Booking confirmed, you’ll want to send out your contract as soon as possible. Alongside this, you can send your second questionnaire to gather additional contact information and details such as extra locations where they’ll want photos taken.

But don’t overwhelm them with questions. It’s likely they won’t know everything yet and the last thing they need is an over-enthusiastic photographer reminding them of the length of their to-do list.

Wedding details questionnaire

This is where you can get down to the precise details, the finer points you need to do your job exceptionally well. It’s the wedding questionnaire template with all the questions:

  • Confirm the details you already have very carefully. They could easily have made chances since your last communication and forgotten to tell you. A changed mobile number could spell disaster on the day.
  • Get key timings for the day in as much detail as possible: preparations beforehand, distance to and time of the ceremony, speeches, cutting the cake, first dance etc. For those couples with a meticulously spreadsheeted timetable, this will be easy. For those more laidback clients, you may have to make do with a broad outline of timings.
  • Ask for a list of 100% essential photos to get, e.g. grandparents, key groups, and preferences for when/where/how these are taken.
  • Get emergency contact details for someone other than the bride or groom who may not have their phones with them. Things do go wrong so be professional and prepared. If you turn up to shoot preparation and nobody answers the door, the more mobile numbers the better.

After-shoot questionnaire

As you know, the job continues beyond the big day. After delivering the images, you can use a template to gather a review and testimonial – always an essential part of the follow-up process.

This is also your chance to fuel your marketing efforts. By asking questions about their wedding, you’ll have inspiring info to use in blogs, insight to guide your SEO strategy and details to build relationships with suppliers.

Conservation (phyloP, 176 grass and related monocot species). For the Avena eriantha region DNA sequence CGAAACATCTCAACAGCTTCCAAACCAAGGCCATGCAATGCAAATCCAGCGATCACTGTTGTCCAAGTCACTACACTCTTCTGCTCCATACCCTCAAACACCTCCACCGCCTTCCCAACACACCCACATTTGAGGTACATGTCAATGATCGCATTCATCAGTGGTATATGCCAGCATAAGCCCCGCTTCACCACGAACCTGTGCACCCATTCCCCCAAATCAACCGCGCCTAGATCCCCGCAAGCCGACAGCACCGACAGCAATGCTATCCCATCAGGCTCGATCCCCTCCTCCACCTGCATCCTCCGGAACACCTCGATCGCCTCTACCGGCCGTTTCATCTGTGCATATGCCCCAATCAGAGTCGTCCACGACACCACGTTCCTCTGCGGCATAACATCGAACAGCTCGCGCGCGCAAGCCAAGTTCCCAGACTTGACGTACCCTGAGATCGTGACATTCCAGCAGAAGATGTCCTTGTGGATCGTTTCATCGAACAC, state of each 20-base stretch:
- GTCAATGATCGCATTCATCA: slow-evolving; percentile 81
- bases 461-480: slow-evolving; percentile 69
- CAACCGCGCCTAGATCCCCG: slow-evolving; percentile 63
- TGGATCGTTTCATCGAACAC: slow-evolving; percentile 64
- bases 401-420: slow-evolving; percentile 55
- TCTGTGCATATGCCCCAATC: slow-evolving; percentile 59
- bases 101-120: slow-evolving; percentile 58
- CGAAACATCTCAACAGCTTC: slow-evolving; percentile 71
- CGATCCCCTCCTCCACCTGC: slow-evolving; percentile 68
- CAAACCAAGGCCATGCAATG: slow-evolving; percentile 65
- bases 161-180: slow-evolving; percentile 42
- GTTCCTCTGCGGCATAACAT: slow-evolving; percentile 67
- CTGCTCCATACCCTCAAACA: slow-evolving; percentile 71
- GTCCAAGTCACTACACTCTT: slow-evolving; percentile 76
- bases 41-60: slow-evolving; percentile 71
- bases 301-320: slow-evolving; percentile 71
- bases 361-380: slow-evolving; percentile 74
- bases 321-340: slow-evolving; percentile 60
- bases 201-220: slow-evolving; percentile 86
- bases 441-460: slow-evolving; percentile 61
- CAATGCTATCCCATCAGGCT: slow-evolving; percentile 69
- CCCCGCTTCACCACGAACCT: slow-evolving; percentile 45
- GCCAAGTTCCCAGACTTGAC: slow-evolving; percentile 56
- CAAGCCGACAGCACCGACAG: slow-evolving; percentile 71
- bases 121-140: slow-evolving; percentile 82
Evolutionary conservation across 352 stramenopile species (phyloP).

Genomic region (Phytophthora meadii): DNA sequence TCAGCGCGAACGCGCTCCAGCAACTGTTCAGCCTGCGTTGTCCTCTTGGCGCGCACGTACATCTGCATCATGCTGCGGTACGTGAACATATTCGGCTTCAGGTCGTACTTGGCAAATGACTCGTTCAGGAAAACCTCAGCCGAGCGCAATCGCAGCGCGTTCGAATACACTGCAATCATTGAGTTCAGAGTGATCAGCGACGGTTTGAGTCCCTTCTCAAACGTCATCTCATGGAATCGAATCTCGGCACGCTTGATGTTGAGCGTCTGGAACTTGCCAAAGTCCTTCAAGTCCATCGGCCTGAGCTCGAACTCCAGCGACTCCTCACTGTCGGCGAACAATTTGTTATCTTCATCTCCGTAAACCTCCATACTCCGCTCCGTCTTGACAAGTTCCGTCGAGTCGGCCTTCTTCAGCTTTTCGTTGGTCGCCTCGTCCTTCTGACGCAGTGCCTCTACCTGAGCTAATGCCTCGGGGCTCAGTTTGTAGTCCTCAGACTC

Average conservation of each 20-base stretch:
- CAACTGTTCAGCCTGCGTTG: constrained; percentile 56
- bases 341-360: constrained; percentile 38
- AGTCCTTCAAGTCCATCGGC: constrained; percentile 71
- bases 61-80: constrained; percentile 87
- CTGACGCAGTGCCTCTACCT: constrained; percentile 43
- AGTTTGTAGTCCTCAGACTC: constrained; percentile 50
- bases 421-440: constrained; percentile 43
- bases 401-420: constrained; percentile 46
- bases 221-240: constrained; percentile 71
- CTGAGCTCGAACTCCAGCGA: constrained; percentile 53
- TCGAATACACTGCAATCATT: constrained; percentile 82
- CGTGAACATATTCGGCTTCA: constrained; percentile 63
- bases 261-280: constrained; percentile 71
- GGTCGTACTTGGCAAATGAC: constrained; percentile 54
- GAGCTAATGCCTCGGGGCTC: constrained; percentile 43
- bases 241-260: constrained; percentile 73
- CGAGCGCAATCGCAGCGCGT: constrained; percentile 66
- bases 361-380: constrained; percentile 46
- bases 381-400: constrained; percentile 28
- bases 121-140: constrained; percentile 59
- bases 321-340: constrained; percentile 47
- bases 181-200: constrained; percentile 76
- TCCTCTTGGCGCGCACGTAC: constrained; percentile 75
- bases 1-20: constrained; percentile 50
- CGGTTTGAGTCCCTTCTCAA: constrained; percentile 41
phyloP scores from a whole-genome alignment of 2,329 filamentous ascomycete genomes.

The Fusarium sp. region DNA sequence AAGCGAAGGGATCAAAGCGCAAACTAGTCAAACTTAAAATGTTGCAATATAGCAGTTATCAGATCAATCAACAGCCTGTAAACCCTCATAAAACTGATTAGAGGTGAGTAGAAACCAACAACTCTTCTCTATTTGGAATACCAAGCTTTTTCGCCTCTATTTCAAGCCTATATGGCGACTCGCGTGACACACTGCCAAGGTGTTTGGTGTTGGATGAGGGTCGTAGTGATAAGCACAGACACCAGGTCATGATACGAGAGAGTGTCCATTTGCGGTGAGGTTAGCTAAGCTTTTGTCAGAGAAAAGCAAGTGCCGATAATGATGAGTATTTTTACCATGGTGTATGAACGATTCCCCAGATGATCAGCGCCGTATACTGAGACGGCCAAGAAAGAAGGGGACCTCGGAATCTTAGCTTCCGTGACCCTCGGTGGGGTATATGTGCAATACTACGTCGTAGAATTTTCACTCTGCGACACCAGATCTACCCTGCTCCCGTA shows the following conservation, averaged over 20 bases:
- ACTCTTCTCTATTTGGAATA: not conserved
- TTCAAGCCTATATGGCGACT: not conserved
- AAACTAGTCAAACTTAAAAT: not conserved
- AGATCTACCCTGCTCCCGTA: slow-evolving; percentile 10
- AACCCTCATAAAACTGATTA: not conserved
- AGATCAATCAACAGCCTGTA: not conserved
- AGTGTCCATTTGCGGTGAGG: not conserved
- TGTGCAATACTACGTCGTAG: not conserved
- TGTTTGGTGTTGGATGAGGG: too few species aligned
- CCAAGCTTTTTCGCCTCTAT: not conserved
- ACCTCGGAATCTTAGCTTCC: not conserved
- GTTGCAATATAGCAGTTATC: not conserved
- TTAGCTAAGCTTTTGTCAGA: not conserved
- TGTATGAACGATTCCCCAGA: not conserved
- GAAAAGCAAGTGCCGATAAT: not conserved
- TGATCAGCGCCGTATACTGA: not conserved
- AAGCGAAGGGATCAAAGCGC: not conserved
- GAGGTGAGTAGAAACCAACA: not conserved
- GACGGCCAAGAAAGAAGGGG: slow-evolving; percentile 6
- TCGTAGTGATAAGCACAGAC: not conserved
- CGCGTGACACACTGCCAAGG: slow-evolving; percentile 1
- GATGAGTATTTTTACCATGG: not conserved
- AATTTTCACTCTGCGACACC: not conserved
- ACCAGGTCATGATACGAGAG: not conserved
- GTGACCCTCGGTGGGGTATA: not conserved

Consider asking them:

  • Why did you choose the venue?
  • What was the most memorable moment of the day?
  • Would you do anything differently?
  • Can you describe my photography style in five words?
  • Please share any suppliers’ details

Get useful answers and you’ll then have content for blog articles, key search terms to use in your PPC and SEO strategy, and info to tag suppliers in your social posts.

As the benefits are largely for you here, adding an incentive to complete the questionnaire will boost response rates. Offering a free print or gallery credit could make all the difference.

Ideas for a newborn photography questionnaire

When your client is expecting the pitter-patter of tiny feet, trusting their super-organised photographer will be a weight off their mind.

Their main concern will be uncertainty over their delivery date and whether they’ll get their photos done at their preferred time. There’s nothing either of you can do to control this, of course! But you can reassure them that you’re making the shoot-planning process as smooth and stress-free as possible.

Using three specific questionnaires at different stages will ensure you’ve got all the information you need and that your client can relax.

Newborn enquiry

The most important detail at this stage is the expected due date. This will give you at least an approximate idea of a shoot date and the detail you need to plan ahead.

Newborn booking questionnaire

This is the stage when your client confirms the booking and shares more information with you. With a template in place, automatically sent on a suitable date, you can be confident that the info will soon be winging its way to you.

Handy questions to ask here are their address, other family members they want including during the shoot, if they want to take shots both indoors and outdoors, and whether there’s been any change to the due date, perhaps for medical reasons.

Gather as much info as you can here, rather than waiting until baby has arrived and life goes a bit bonkers for your client.

They’ll welcome your organisation and know they can tick that job off their list before the nappy-changing commences.

Newborn pre-shoot form

Once baby has arrived, send out a short questionnaire to find out their birth date and name, and confirm the shoot date, time and location. Keep it brief, they’ll be busy.

Getting the right tools in place

Photography questionnaires are a huge helping hand for your business. With the right tools in place, you can automate and streamline a repetitive process without losing the all-important personal touch your business’ reputation relies on.